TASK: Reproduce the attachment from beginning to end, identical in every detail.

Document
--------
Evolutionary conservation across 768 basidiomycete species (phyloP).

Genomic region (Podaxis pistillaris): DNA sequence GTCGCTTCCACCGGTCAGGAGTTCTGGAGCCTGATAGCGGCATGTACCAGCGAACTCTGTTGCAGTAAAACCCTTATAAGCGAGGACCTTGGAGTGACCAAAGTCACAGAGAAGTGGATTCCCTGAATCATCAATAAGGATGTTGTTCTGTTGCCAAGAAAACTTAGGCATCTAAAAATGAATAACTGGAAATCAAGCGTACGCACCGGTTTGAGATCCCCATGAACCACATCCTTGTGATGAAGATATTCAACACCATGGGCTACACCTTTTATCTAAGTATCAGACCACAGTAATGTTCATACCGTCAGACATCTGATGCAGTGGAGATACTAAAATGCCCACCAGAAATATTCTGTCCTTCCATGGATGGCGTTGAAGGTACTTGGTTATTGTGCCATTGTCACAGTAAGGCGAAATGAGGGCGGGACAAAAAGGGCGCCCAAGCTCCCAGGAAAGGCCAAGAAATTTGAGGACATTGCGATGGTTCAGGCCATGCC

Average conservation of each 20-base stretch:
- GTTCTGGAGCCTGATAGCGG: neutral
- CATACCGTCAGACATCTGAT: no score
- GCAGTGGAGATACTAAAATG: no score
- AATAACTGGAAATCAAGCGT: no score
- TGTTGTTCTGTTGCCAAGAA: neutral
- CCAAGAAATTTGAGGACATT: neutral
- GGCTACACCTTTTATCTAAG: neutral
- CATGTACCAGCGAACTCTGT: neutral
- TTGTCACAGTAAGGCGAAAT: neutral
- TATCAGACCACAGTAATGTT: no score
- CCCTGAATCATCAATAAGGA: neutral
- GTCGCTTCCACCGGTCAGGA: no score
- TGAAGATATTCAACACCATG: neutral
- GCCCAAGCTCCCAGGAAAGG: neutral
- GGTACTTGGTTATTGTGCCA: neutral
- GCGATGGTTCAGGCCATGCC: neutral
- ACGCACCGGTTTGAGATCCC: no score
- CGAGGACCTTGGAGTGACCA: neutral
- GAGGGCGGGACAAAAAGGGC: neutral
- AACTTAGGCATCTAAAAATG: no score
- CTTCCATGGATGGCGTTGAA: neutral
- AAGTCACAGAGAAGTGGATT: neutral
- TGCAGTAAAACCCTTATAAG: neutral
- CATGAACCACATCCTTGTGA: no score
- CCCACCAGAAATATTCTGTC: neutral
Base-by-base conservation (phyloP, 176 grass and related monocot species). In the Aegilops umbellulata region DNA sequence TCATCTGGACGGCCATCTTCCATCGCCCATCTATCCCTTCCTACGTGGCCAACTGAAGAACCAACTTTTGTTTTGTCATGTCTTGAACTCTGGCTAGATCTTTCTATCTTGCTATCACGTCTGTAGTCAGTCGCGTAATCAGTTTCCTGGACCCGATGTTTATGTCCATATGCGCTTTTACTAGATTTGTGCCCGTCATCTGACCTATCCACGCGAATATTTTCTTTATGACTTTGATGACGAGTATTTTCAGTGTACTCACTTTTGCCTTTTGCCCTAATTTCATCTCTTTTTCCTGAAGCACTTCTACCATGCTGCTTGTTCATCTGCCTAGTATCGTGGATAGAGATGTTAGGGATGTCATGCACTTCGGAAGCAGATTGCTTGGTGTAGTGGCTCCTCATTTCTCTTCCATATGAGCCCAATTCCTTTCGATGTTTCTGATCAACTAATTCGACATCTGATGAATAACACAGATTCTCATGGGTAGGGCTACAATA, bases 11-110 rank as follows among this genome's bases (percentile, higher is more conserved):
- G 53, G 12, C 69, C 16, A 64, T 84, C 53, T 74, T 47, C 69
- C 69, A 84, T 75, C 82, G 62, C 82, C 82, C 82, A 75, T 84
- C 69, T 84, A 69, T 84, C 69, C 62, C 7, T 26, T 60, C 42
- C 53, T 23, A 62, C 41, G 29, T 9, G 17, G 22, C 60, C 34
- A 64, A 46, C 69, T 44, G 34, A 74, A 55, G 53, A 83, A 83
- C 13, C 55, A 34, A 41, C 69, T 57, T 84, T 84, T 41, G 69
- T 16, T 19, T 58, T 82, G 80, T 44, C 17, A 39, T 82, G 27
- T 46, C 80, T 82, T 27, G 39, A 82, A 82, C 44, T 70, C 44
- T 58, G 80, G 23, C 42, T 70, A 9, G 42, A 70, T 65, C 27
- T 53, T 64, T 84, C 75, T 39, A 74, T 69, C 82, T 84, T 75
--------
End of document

Evolutionary conservation across 768 basidiomycete species (phyloP).

Genomic region (Podaxis pistillaris): DNA sequence GTCGCTTCCACCGGTCAGGAGTTCTGGAGCCTGATAGCGGCATGTACCAGCGAACTCTGTTGCAGTAAAACCCTTATAAGCGAGGACCTTGGAGTGACCAAAGTCACAGAGAAGTGGATTCCCTGAATCATCAATAAGGATGTTGTTCTGTTGCCAAGAAAACTTAGGCATCTAAAAATGAATAACTGGAAATCAAGCGTACGCACCGGTTTGAGATCCCCATGAACCACATCCTTGTGATGAAGATATTCAACACCATGGGCTACACCTTTTATCTAAGTATCAGACCACAGTAATGTTCATACCGTCAGACATCTGATGCAGTGGAGATACTAAAATGCCCACCAGAAATATTCTGTCCTTCCATGGATGGCGTTGAAGGTACTTGGTTATTGTGCCATTGTCACAGTAAGGCGAAATGAGGGCGGGACAAAAAGGGCGCCCAAGCTCCCAGGAAAGGCCAAGAAATTTGAGGACATTGCGATGGTTCAGGCCATGCC

Average conservation of each 20-base stretch:
- GTTCTGGAGCCTGATAGCGG: neutral
- CATACCGTCAGACATCTGAT: no score
- GCAGTGGAGATACTAAAATG: no score
- AATAACTGGAAATCAAGCGT: no score
- TGTTGTTCTGTTGCCAAGAA: neutral
- CCAAGAAATTTGAGGACATT: neutral
- GGCTACACCTTTTATCTAAG: neutral
- CATGTACCAGCGAACTCTGT: neutral
- TTGTCACAGTAAGGCGAAAT: neutral
- TATCAGACCACAGTAATGTT: no score
- CCCTGAATCATCAATAAGGA: neutral
- GTCGCTTCCACCGGTCAGGA: no score
- TGAAGATATTCAACACCATG: neutral
- GCCCAAGCTCCCAGGAAAGG: neutral
- GGTACTTGGTTATTGTGCCA: neutral
- GCGATGGTTCAGGCCATGCC: neutral
- ACGCACCGGTTTGAGATCCC: no score
- CGAGGACCTTGGAGTGACCA: neutral
- GAGGGCGGGACAAAAAGGGC: neutral
- AACTTAGGCATCTAAAAATG: no score
- CTTCCATGGATGGCGTTGAA: neutral
- AAGTCACAGAGAAGTGGATT: neutral
- TGCAGTAAAACCCTTATAAG: neutral
- CATGAACCACATCCTTGTGA: no score
- CCCACCAGAAATATTCTGTC: neutral
Base-by-base conservation (phyloP, 176 grass and related monocot species). In the Aegilops umbellulata region DNA sequence TCATCTGGACGGCCATCTTCCATCGCCCATCTATCCCTTCCTACGTGGCCAACTGAAGAACCAACTTTTGTTTTGTCATGTCTTGAACTCTGGCTAGATCTTTCTATCTTGCTATCACGTCTGTAGTCAGTCGCGTAATCAGTTTCCTGGACCCGATGTTTATGTCCATATGCGCTTTTACTAGATTTGTGCCCGTCATCTGACCTATCCACGCGAATATTTTCTTTATGACTTTGATGACGAGTATTTTCAGTGTACTCACTTTTGCCTTTTGCCCTAATTTCATCTCTTTTTCCTGAAGCACTTCTACCATGCTGCTTGTTCATCTGCCTAGTATCGTGGATAGAGATGTTAGGGATGTCATGCACTTCGGAAGCAGATTGCTTGGTGTAGTGGCTCCTCATTTCTCTTCCATATGAGCCCAATTCCTTTCGATGTTTCTGATCAACTAATTCGACATCTGATGAATAACACAGATTCTCATGGGTAGGGCTACAATA, bases 11-110 rank as follows among this genome's bases (percentile, higher is more conserved):
- G 53, G 12, C 69, C 16, A 64, T 84, C 53, T 74, T 47, C 69
- C 69, A 84, T 75, C 82, G 62, C 82, C 82, C 82, A 75, T 84
- C 69, T 84, A 69, T 84, C 69, C 62, C 7, T 26, T 60, C 42
- C 53, T 23, A 62, C 41, G 29, T 9, G 17, G 22, C 60, C 34
- A 64, A 46, C 69, T 44, G 34, A 74, A 55, G 53, A 83, A 83
- C 13, C 55, A 34, A 41, C 69, T 57, T 84, T 84, T 41, G 69
- T 16, T 19, T 58, T 82, G 80, T 44, C 17, A 39, T 82, G 27
- T 46, C 80, T 82, T 27, G 39, A 82, A 82, C 44, T 70, C 44
- T 58, G 80, G 23, C 42, T 70, A 9, G 42, A 70, T 65, C 27
- T 53, T 64, T 84, C 75, T 39, A 74, T 69, C 82, T 84, T 75